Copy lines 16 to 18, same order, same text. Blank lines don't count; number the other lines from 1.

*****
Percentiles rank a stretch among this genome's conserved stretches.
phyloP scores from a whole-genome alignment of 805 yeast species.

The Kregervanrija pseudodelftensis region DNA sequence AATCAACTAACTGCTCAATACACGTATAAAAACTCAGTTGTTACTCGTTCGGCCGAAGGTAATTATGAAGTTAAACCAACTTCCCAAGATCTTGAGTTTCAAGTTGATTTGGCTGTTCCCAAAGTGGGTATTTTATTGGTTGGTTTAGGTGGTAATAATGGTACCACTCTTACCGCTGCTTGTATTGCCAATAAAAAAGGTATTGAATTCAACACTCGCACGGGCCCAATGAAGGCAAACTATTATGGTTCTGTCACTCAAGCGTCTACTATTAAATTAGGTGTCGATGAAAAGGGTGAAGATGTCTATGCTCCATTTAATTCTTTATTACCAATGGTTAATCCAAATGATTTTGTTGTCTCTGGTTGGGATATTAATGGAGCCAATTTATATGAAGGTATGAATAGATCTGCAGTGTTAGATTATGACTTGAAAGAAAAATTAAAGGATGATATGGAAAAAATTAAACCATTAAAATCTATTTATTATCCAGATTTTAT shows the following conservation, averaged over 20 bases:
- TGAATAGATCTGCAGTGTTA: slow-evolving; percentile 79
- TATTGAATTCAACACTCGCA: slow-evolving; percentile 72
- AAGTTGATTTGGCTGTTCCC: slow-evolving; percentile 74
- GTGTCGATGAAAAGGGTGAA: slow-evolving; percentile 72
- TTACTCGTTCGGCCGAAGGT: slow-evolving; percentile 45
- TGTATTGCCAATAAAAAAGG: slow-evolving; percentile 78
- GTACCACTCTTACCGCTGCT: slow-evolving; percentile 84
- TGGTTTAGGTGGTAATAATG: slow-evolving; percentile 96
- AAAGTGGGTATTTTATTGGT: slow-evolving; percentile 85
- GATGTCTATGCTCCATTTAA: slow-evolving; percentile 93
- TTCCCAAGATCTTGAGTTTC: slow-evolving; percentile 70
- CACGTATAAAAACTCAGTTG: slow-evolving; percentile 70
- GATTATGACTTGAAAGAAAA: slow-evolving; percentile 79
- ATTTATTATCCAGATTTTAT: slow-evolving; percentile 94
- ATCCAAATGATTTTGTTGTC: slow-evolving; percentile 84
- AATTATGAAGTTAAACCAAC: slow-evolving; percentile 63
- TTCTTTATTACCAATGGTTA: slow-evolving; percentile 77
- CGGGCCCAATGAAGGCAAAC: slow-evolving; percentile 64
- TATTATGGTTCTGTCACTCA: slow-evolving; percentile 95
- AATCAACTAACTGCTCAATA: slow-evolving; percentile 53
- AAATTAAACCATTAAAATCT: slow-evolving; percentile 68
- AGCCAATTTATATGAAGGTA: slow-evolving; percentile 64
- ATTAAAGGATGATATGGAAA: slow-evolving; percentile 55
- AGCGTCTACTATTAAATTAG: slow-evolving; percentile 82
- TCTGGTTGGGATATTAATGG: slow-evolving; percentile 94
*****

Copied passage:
- GATTATGACTTGAAAGAAAA: slow-evolving; percentile 79
- ATTTATTATCCAGATTTTAT: slow-evolving; percentile 94
- ATCCAAATGATTTTGTTGTC: slow-evolving; percentile 84